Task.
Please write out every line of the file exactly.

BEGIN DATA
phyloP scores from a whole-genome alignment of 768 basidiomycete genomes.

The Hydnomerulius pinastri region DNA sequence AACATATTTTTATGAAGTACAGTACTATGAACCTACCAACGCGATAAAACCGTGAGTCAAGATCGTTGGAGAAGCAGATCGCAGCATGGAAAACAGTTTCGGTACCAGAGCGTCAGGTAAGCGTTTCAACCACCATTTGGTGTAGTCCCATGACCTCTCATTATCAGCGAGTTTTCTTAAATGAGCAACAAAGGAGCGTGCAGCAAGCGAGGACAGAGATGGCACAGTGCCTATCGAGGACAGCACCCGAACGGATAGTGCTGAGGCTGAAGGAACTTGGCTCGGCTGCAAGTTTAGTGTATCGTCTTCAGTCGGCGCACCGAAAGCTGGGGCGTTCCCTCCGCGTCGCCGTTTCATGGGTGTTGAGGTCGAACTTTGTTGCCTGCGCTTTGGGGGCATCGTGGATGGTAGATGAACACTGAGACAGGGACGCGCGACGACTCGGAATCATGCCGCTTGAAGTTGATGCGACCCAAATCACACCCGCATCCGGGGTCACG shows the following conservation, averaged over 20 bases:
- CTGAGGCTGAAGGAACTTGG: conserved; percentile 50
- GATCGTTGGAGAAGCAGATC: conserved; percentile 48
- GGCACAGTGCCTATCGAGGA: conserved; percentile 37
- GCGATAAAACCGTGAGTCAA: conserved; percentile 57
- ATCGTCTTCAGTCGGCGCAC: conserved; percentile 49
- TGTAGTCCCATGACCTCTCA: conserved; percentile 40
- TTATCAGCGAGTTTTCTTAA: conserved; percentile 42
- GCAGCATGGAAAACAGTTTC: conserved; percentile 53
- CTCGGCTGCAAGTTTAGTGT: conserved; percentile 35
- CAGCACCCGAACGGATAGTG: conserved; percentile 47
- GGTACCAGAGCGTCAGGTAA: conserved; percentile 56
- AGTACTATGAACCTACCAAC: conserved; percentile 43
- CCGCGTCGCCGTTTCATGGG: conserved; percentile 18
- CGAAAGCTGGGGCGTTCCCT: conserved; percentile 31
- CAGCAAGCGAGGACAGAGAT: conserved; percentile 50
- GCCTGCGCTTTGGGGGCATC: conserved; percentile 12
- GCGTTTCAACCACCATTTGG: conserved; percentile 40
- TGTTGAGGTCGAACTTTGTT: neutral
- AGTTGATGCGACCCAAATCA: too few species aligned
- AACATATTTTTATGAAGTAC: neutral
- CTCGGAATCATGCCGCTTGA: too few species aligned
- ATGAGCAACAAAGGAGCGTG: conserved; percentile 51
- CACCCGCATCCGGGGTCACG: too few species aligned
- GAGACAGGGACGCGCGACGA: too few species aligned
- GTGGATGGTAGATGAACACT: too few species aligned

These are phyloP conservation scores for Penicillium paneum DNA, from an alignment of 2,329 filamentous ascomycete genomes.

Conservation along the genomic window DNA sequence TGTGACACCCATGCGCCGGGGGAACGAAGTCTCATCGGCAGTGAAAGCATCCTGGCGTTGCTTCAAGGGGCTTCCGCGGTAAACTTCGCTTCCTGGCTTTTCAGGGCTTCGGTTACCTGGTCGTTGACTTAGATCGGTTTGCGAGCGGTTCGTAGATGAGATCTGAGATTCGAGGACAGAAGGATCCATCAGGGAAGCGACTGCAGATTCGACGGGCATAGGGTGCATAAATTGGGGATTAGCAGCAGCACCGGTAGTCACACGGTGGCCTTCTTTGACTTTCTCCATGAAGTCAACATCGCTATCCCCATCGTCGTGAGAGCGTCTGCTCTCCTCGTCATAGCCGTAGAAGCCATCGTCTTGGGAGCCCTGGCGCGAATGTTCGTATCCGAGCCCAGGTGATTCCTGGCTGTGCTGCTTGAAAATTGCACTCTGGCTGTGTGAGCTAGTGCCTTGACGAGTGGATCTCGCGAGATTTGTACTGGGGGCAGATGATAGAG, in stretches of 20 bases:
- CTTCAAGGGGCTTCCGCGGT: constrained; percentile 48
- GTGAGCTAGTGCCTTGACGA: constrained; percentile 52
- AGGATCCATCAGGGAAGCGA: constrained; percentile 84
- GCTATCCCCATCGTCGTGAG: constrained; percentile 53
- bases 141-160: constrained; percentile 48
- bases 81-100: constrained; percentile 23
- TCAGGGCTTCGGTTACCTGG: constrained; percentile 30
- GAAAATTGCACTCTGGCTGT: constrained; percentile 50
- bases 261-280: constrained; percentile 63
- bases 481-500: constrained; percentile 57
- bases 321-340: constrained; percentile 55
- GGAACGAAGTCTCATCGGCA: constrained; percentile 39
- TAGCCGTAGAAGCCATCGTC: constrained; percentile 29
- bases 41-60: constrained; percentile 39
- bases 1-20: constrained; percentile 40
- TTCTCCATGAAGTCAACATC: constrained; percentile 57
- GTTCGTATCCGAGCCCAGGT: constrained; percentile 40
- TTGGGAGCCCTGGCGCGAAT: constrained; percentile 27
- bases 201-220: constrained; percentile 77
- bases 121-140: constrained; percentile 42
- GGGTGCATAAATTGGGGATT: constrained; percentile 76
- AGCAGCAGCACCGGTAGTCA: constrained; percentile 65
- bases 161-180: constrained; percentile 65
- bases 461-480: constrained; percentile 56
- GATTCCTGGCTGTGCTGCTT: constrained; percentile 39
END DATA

phyloP scores from a whole-genome alignment of 768 basidiomycete genomes.

The Hydnomerulius pinastri region DNA sequence AACATATTTTTATGAAGTACAGTACTATGAACCTACCAACGCGATAAAACCGTGAGTCAAGATCGTTGGAGAAGCAGATCGCAGCATGGAAAACAGTTTCGGTACCAGAGCGTCAGGTAAGCGTTTCAACCACCATTTGGTGTAGTCCCATGACCTCTCATTATCAGCGAGTTTTCTTAAATGAGCAACAAAGGAGCGTGCAGCAAGCGAGGACAGAGATGGCACAGTGCCTATCGAGGACAGCACCCGAACGGATAGTGCTGAGGCTGAAGGAACTTGGCTCGGCTGCAAGTTTAGTGTATCGTCTTCAGTCGGCGCACCGAAAGCTGGGGCGTTCCCTCCGCGTCGCCGTTTCATGGGTGTTGAGGTCGAACTTTGTTGCCTGCGCTTTGGGGGCATCGTGGATGGTAGATGAACACTGAGACAGGGACGCGCGACGACTCGGAATCATGCCGCTTGAAGTTGATGCGACCCAAATCACACCCGCATCCGGGGTCACG shows the following conservation, averaged over 20 bases:
- CTGAGGCTGAAGGAACTTGG: conserved; percentile 50
- GATCGTTGGAGAAGCAGATC: conserved; percentile 48
- GGCACAGTGCCTATCGAGGA: conserved; percentile 37
- GCGATAAAACCGTGAGTCAA: conserved; percentile 57
- ATCGTCTTCAGTCGGCGCAC: conserved; percentile 49
- TGTAGTCCCATGACCTCTCA: conserved; percentile 40
- TTATCAGCGAGTTTTCTTAA: conserved; percentile 42
- GCAGCATGGAAAACAGTTTC: conserved; percentile 53
- CTCGGCTGCAAGTTTAGTGT: conserved; percentile 35
- CAGCACCCGAACGGATAGTG: conserved; percentile 47
- GGTACCAGAGCGTCAGGTAA: conserved; percentile 56
- AGTACTATGAACCTACCAAC: conserved; percentile 43
- CCGCGTCGCCGTTTCATGGG: conserved; percentile 18
- CGAAAGCTGGGGCGTTCCCT: conserved; percentile 31
- CAGCAAGCGAGGACAGAGAT: conserved; percentile 50
- GCCTGCGCTTTGGGGGCATC: conserved; percentile 12
- GCGTTTCAACCACCATTTGG: conserved; percentile 40
- TGTTGAGGTCGAACTTTGTT: neutral
- AGTTGATGCGACCCAAATCA: too few species aligned
- AACATATTTTTATGAAGTAC: neutral
- CTCGGAATCATGCCGCTTGA: too few species aligned
- ATGAGCAACAAAGGAGCGTG: conserved; percentile 51
- CACCCGCATCCGGGGTCACG: too few species aligned
- GAGACAGGGACGCGCGACGA: too few species aligned
- GTGGATGGTAGATGAACACT: too few species aligned

These are phyloP conservation scores for Penicillium paneum DNA, from an alignment of 2,329 filamentous ascomycete genomes.

Conservation along the genomic window DNA sequence TGTGACACCCATGCGCCGGGGGAACGAAGTCTCATCGGCAGTGAAAGCATCCTGGCGTTGCTTCAAGGGGCTTCCGCGGTAAACTTCGCTTCCTGGCTTTTCAGGGCTTCGGTTACCTGGTCGTTGACTTAGATCGGTTTGCGAGCGGTTCGTAGATGAGATCTGAGATTCGAGGACAGAAGGATCCATCAGGGAAGCGACTGCAGATTCGACGGGCATAGGGTGCATAAATTGGGGATTAGCAGCAGCACCGGTAGTCACACGGTGGCCTTCTTTGACTTTCTCCATGAAGTCAACATCGCTATCCCCATCGTCGTGAGAGCGTCTGCTCTCCTCGTCATAGCCGTAGAAGCCATCGTCTTGGGAGCCCTGGCGCGAATGTTCGTATCCGAGCCCAGGTGATTCCTGGCTGTGCTGCTTGAAAATTGCACTCTGGCTGTGTGAGCTAGTGCCTTGACGAGTGGATCTCGCGAGATTTGTACTGGGGGCAGATGATAGAG, in stretches of 20 bases:
- CTTCAAGGGGCTTCCGCGGT: constrained; percentile 48
- GTGAGCTAGTGCCTTGACGA: constrained; percentile 52
- AGGATCCATCAGGGAAGCGA: constrained; percentile 84
- GCTATCCCCATCGTCGTGAG: constrained; percentile 53
- bases 141-160: constrained; percentile 48
- bases 81-100: constrained; percentile 23
- TCAGGGCTTCGGTTACCTGG: constrained; percentile 30
- GAAAATTGCACTCTGGCTGT: constrained; percentile 50
- bases 261-280: constrained; percentile 63
- bases 481-500: constrained; percentile 57
- bases 321-340: constrained; percentile 55
- GGAACGAAGTCTCATCGGCA: constrained; percentile 39
- TAGCCGTAGAAGCCATCGTC: constrained; percentile 29
- bases 41-60: constrained; percentile 39
- bases 1-20: constrained; percentile 40
- TTCTCCATGAAGTCAACATC: constrained; percentile 57
- GTTCGTATCCGAGCCCAGGT: constrained; percentile 40
- TTGGGAGCCCTGGCGCGAAT: constrained; percentile 27
- bases 201-220: constrained; percentile 77
- bases 121-140: constrained; percentile 42
- GGGTGCATAAATTGGGGATT: constrained; percentile 76
- AGCAGCAGCACCGGTAGTCA: constrained; percentile 65
- bases 161-180: constrained; percentile 65
- bases 461-480: constrained; percentile 56
- GATTCCTGGCTGTGCTGCTT: constrained; percentile 39